Navigation Links
Zombie cancer cells eat themselves to live
Date:4/5/2014

A University of Colorado Cancer Center study recently published in the journal Cell Reports and presented today at the American Association for Cancer Research (AACR) Annual Conference 2014 shows that the cellular process of autophagy in which cells "eat" parts of themselves in times of stress may allow cancer cells to recover and divide rather than die when faced with chemotherapies.

Autophagy, from the Greek "to eat oneself," is a process of cellular recycling in which cell organelles called autophagosomes encapsulate extra or dangerous material and transport it to the cell's lysosomes for disposable. Like tearing apart a Lego kit, autophagy breaks down unneeded cellular components into building blocks of energy or proteins for use in surviving times of low energy or staying safe from poisons and pathogens (among other uses).

"What we showed is that if this mechanism doesn't work right, for example if autophagy is too high or if the target regulated by autophagy isn't around, cancer cells may be able to rescue themselves from death caused by chemotherapies," says Andrew Thorburn, PhD, deputy director of the CU Cancer Center.

A movie that accompanies the study online shows a cancer cell dying. In the first few frames, mitochondrial cell walls break down and the cell's mitochondria can be seen releasing proteins in a process abbreviated as MOMP, which is considered a common marker of cell death. But then high autophagy allows the cell to encapsulate and "digest" these released proteins before MOMP can keep the cell well and truly dead. Later in the movie, the cancer cell recovers and goes on to divide.

"The implication here is that if you inhibit autophagy you'd make this less likely to happen, i.e. when you kill cancer cells they would stay dead," Thorburn says.

Thorburn and colleagues including postdoctoral researcher Jacob Gump, PhD, show that autophagy depends on the target PUMA to regulate cell death. Specifically, when PUMA is absent, it doesn't matter if autophagy is inhibited because without the communicating action of PUMA, cancer cells continue to survive.

The finding has important implications. First, it demonstrates a mechanism whereby autophagy controls cell death. And second, the study further reinforces the clinical potential of inhibiting autophagy to sensitize cancer cells to chemotherapy.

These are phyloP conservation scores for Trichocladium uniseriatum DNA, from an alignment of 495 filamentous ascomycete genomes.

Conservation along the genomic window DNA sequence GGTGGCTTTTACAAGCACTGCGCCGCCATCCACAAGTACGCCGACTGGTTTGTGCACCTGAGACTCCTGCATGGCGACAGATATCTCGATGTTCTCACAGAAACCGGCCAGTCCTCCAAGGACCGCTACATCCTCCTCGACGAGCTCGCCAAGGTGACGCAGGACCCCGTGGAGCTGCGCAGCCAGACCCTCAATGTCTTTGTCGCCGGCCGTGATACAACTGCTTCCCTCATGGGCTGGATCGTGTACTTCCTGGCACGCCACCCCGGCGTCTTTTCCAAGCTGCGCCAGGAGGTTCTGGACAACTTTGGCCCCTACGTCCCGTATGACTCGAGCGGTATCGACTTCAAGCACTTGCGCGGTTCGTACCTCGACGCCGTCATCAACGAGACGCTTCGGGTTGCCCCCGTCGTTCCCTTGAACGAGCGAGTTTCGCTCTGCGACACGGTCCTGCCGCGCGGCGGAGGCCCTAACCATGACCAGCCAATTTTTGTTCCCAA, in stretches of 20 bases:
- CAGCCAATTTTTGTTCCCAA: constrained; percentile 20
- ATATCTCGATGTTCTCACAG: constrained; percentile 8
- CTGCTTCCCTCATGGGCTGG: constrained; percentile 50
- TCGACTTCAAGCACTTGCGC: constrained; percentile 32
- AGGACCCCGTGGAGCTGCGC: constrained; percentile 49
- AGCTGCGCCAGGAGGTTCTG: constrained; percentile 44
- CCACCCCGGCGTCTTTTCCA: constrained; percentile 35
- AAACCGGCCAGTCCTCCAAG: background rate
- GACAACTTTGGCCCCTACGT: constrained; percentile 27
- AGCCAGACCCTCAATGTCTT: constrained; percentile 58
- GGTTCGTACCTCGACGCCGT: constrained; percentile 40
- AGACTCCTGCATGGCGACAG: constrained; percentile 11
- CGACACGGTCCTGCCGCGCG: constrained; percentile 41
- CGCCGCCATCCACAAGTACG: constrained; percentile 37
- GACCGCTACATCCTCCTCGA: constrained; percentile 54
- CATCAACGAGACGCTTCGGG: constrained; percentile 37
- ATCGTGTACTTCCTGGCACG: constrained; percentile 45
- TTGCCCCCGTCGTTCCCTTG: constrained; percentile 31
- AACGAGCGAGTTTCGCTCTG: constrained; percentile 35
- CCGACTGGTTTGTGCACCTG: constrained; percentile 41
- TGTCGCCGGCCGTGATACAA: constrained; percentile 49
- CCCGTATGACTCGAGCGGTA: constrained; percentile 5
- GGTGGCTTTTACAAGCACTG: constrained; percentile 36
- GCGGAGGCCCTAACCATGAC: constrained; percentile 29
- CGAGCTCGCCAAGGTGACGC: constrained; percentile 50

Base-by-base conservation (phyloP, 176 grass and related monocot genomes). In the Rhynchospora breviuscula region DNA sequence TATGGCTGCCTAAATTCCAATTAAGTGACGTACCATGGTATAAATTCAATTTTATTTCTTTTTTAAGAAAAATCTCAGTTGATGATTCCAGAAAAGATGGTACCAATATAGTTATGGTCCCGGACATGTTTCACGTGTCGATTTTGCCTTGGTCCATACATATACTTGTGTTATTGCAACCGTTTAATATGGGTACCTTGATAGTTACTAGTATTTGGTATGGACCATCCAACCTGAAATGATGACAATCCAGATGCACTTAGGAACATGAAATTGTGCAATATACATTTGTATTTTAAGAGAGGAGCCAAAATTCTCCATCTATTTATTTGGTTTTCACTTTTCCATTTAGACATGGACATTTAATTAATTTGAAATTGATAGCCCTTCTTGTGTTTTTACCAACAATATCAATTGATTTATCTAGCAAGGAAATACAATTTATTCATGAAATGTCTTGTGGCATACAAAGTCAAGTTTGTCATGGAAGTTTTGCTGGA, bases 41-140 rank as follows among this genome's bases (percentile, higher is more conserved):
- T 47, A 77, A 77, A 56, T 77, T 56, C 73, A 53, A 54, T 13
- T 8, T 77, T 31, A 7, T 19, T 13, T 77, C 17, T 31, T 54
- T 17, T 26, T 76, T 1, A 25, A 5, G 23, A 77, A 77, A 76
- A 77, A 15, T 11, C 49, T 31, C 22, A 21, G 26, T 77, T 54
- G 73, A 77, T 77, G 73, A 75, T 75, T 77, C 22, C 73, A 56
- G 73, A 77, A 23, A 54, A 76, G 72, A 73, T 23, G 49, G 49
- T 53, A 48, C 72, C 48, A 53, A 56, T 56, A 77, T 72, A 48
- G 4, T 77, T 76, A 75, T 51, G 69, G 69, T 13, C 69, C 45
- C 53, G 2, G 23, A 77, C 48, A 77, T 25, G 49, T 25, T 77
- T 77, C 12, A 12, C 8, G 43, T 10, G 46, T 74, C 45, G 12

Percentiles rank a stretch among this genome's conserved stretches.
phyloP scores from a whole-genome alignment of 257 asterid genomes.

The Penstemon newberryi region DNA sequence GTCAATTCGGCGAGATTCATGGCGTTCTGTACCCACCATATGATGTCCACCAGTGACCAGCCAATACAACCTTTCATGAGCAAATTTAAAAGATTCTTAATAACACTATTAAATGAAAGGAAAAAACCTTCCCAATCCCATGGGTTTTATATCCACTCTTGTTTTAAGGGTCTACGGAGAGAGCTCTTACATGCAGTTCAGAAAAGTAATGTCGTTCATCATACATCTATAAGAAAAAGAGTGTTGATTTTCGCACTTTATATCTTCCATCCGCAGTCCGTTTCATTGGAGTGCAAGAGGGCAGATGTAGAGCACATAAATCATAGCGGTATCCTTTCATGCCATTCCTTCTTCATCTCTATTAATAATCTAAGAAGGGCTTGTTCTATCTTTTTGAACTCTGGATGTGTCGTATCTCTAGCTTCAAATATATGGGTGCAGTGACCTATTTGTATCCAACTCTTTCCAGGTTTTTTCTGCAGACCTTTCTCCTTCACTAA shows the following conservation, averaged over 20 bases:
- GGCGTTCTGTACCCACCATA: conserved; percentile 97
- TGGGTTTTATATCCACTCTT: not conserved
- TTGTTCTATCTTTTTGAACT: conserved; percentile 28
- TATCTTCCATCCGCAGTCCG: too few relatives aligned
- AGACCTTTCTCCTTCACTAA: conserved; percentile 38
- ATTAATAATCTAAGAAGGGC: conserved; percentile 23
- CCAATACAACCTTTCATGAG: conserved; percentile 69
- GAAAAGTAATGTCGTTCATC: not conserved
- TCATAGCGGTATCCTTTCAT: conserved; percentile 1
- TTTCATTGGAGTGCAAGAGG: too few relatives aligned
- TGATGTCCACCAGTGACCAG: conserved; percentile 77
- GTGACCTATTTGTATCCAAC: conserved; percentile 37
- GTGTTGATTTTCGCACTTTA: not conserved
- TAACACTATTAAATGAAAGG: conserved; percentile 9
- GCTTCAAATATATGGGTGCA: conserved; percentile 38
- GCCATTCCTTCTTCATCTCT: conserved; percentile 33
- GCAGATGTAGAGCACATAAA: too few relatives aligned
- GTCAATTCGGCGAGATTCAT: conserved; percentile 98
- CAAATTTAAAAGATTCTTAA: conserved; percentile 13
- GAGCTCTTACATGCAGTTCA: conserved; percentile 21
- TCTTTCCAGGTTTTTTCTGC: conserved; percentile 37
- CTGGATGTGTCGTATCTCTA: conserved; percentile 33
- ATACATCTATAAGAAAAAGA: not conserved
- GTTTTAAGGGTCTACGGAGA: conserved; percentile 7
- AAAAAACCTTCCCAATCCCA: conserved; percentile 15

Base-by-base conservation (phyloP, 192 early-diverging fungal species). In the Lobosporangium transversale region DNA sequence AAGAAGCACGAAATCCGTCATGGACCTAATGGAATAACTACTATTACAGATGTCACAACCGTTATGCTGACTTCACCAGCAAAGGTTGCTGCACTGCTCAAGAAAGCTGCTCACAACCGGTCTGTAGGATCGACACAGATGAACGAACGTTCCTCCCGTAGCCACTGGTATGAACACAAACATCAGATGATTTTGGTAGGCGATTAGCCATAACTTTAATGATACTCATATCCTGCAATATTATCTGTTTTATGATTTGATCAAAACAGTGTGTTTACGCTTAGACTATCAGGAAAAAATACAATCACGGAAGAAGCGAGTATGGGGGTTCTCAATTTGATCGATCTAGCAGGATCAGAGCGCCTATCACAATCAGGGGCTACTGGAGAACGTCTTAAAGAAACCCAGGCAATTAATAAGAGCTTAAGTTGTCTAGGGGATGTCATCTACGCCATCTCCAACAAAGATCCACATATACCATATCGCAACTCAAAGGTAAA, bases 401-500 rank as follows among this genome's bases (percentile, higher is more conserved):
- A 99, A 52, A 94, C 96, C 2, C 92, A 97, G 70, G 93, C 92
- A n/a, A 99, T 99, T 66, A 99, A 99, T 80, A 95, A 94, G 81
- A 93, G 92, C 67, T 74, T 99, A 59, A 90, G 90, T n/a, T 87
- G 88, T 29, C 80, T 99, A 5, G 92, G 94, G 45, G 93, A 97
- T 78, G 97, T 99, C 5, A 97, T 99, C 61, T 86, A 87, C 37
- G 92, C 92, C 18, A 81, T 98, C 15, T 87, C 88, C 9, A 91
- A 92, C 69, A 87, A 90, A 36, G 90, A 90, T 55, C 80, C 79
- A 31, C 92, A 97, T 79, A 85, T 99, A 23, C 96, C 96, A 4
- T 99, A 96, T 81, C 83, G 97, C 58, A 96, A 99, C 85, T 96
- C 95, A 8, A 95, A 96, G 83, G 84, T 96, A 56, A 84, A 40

"Autophagy is complex and as yet not fully understood," Thorburn says. "But now that we see a molecular mechanism whereby cell-fate can be determined by autophagy, we hope to discover patient populations that could benefit from drugs that inhibit this action."


'/>"/>

Contact: Garth Sundem
garth.sundem@ucdenver.edu
University of Colorado Denver
Source:Eurekalert

Related biology news :

1. Want to survive the zombie apocalypse? This cologne could be the key (video)
2. Sleep may stop chronic pain sufferers from becoming zombies
3. Tortoise and the hare: New drug stops rushing cancer cells, slow and steady healthy cells unharmed
4. Embryonic development protein active in cancer growth
5. BRG1 mutations confer resistance to hormones in lung cancer
6. Genetic variation in East Asians found to explain resistance to cancer drugs
7. Beyond the microscope: Identifying specific cancers using molecular analysis
8. Marshall University study may lead to new treatments for prostate cancer
9. Salk scientists open new window into how cancers override cellular growth controls
10. Penn research points to new way of preserving fertility for boys undergoing cancer treatment
11. Genetic abnormality offers diagnostic hope for childrens cancer
Post Your Comments:
*Name:
*Comment:
*Email:
(Date:2/1/2017)... Massachusetts , February 1, 2017 IDTechEx ... events on emerging technology, announces the availability of a new report, ... Continue Reading ... ... in industrial and collaborative robots. Source: IDTechEx Report "Sensors for Robotics: ...
(Date:1/25/2017)... , Jan. 25, 2017 The Elements of ... (IAM) lifecycle is comprised of a comprehensive set ... purpose of maintaining digital identities and providing a ... applications. There are significant number of programs opted ... to time by optimizing processes and changing policies. ...
(Date:1/19/2017)... 19, 2017 According to a new report published by ... - 2022," the global biometric sensor market is expected to garner $1.5 billion ... 2015, Asia-Pacific dominated the global market and contributed over ... Continue Reading ... ...
Breaking Biology News(10 mins):
(Date:2/22/2017)... 22, 2017 Aethlon Medical, Inc. (Nasdaq: ... study that validated the ability of the Aethlon HemopurifierĀ® ... increased mortality in immune-suppressed sepsis patients and also contribute ... The objective of the study was to validate the ... virus (EBV) and Herpes Simplex virus 1 (HSV1) by ...
(Date:2/22/2017)... ... 22, 2017 , ... Pharma and biotech consulting firm ... Operating from Pennsideā€™s Zurich headquarters, Pennside Partners, GmbH, Mr. Perkins brings 14 years ... than a decade with leading market research firm, GfK. He began his pharma ...
(Date:2/22/2017)... RESEARCH TRIANGLE PARK, N.C., Feb. 22, 2017  United ... announced its financial results for the fourth quarter ... annual 2016 financial results reflect continued growth as ... $700 million," said Martine Rothblatt, Ph.D., United Therapeutics, ... strengthen our ability to develop and advance our ...
(Date:2/21/2017)... - SQI Diagnostics Inc. ("SQI" or the "Company") (TSX-V: SQD; OTCQX: ... months ended December 31, 2016. SQI is ... company that develops and commercializes proprietary technologies and products for ... ... milestones achieved in fiscal 2016," said Andrew Morris , ...
Breaking Biology Technology: